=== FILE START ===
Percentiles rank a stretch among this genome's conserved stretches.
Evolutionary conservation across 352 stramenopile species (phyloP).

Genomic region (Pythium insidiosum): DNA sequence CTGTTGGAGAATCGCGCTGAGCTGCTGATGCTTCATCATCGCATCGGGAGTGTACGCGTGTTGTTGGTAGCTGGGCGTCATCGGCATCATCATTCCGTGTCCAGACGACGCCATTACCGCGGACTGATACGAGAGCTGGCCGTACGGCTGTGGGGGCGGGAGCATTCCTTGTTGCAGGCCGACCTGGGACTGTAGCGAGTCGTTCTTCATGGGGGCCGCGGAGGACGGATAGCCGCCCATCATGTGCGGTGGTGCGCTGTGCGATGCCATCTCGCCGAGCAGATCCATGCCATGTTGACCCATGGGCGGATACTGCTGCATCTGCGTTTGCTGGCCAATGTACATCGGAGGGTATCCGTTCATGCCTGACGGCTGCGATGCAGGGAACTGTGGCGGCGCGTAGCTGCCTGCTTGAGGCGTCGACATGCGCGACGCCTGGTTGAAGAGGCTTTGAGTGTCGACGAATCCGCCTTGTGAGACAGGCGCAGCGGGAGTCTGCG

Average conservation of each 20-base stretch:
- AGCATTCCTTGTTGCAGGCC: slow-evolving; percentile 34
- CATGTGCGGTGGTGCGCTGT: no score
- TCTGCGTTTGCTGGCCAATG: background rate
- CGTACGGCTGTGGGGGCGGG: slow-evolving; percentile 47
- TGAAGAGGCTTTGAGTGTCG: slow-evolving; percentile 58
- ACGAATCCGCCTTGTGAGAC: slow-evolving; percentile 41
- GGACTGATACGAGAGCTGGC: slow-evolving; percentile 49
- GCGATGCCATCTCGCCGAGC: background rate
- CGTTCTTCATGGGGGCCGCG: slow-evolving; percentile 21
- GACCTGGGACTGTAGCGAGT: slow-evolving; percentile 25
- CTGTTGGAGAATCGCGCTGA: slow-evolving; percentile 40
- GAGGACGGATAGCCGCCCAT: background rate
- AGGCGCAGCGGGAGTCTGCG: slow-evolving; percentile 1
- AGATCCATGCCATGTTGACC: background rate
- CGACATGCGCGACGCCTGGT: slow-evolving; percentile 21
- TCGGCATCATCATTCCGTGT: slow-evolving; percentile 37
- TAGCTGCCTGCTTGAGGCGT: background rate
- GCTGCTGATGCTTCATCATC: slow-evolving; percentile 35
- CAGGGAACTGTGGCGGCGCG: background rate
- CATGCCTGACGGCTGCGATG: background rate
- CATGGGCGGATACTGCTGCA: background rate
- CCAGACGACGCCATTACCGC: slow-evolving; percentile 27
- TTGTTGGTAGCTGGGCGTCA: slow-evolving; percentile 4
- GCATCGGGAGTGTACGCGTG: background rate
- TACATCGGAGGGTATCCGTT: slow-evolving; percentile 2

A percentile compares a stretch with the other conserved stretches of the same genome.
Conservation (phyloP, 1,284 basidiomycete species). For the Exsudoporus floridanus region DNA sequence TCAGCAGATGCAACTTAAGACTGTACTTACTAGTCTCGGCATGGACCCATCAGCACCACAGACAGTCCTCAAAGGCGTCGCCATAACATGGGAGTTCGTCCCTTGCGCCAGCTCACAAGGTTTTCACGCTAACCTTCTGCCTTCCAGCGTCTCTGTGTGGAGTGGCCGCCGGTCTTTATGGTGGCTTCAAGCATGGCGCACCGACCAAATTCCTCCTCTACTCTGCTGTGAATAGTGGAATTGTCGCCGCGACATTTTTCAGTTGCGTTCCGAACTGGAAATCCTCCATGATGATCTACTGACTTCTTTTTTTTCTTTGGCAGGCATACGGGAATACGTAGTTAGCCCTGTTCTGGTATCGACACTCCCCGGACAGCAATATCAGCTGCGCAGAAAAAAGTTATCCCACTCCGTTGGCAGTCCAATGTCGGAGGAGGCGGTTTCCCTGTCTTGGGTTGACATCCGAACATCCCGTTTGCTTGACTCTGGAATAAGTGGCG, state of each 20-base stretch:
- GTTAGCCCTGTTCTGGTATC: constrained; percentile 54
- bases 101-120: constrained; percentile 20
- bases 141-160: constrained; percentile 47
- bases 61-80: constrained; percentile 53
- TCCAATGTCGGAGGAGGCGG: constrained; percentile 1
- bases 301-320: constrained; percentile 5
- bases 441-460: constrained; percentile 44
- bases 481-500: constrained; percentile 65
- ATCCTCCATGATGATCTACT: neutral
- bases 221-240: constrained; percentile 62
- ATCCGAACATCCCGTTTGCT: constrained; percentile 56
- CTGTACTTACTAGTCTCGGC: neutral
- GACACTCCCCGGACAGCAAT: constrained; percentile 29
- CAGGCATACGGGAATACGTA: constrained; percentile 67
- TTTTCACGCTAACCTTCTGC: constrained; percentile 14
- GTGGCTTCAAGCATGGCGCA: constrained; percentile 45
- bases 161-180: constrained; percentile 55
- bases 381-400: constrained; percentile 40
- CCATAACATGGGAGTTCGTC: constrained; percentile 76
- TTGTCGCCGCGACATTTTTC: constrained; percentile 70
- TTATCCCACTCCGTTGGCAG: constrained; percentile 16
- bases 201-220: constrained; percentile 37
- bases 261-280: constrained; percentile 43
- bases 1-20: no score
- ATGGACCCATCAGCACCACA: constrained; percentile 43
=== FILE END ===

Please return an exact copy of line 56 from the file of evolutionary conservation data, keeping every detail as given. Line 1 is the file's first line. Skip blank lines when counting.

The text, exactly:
- ATGGACCCATCAGCACCACA: constrained; percentile 43